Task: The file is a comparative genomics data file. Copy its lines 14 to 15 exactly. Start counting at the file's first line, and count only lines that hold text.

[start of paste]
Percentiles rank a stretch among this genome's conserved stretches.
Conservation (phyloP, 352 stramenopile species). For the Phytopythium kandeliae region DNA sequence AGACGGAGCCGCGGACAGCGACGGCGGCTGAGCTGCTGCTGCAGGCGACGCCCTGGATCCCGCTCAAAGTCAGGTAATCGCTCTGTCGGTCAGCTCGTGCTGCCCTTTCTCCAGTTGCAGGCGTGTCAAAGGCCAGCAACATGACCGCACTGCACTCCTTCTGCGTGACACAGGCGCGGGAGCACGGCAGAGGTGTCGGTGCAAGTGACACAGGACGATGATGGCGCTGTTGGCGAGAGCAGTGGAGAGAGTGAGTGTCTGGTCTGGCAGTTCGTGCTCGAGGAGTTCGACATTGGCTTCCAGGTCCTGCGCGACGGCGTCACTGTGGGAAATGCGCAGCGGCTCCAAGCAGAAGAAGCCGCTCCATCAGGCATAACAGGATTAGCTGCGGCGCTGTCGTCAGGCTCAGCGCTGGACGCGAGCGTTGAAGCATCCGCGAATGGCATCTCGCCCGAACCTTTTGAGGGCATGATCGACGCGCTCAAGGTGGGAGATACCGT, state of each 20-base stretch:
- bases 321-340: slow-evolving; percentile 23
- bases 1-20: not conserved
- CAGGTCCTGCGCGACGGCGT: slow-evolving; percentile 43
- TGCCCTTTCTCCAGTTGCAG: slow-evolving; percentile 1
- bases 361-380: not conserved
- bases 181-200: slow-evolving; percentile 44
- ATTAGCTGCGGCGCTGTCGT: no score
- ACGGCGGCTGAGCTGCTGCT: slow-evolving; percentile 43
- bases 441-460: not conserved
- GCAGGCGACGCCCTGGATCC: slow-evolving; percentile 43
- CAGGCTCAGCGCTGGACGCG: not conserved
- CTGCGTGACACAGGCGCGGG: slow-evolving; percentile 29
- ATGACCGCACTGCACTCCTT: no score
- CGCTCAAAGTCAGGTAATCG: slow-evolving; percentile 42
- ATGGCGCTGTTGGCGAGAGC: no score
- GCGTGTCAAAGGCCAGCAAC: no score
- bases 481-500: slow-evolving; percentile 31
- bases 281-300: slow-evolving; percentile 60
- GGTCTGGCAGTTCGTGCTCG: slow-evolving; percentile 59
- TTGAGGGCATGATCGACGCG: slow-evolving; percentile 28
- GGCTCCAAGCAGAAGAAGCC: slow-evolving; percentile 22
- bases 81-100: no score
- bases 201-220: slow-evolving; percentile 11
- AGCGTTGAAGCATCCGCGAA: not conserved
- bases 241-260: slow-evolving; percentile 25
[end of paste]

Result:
- CTGCGTGACACAGGCGCGGG: slow-evolving; percentile 29
- ATGACCGCACTGCACTCCTT: no score